The Tatars have good reason to protest – in 1944 they were deported en masse from Crimea by dictator Joseph Stalin and fought for decades for the right to return.
Since 1989 the Tatars have been flooding back to the Crimea region. According to the last Ukrainian census in 2001, Tatars accounted for 12.1% of the population of Crimea.
In recent weeks, the Tatars have aligned themselves with ethnic Ukrainians in Crimea to protest the presence of Russian-linked military forces in the region.
During the protests, many waved the ethnic flag of the Crimean Tatars. Local media outlets reported that more than 10,000 Muslim Tatars rallied in support of the interim government in Ukraine.
Groups protested in front of the Crimean parliament building in Simferopol, while others guarded sites like this Tatar-linked TV station.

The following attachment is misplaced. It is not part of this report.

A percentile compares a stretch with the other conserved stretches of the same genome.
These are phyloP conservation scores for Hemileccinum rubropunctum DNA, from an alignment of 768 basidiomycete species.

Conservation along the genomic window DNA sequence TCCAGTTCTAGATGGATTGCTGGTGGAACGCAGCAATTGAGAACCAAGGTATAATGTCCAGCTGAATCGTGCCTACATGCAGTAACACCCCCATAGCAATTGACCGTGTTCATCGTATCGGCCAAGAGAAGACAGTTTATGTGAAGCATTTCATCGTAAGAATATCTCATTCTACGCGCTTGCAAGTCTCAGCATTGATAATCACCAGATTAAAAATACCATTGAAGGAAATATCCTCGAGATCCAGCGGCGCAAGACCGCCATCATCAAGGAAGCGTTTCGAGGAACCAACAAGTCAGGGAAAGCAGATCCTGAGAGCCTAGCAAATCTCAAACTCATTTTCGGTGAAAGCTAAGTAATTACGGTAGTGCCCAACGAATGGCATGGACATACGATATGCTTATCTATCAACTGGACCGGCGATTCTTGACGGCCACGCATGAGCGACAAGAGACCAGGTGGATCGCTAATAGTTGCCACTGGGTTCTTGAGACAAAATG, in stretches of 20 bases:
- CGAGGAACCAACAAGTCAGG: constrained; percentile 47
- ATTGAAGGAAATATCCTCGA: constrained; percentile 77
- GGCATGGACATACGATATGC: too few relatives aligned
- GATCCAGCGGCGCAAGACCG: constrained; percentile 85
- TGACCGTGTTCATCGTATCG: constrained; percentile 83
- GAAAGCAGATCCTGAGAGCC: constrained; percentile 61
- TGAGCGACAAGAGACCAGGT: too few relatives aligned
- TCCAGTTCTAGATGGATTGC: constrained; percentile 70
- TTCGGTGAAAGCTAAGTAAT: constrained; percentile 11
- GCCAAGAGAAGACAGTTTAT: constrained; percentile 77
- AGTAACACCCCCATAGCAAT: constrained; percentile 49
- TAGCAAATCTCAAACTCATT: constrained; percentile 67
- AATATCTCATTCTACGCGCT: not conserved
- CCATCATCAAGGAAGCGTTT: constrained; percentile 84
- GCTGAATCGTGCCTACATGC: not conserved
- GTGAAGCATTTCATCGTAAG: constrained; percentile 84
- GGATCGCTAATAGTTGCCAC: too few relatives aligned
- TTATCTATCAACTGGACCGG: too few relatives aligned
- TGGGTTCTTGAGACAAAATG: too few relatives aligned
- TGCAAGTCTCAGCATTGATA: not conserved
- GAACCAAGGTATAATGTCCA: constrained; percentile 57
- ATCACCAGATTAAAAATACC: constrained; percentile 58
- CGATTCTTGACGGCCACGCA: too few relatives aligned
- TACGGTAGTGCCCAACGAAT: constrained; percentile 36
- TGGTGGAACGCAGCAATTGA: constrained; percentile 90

Crimean Tatars are known for pursuing nonviolent resistance in the past. But over the past week, arrests and multiple injuries were reported when Tatar demonstrators clashed with pro-Russian demonstrators and local police.
Sheera Frenkel is a cybersecurity correspondent for BuzzFeed News based in San Francisco. She has reported from Israel, Egypt, Jordan and across the Middle East. Her secure PGP fingerprint is 4A53 A35C 06BE 5339 E9B6 D54E 73A6 0F6A E252 A50F
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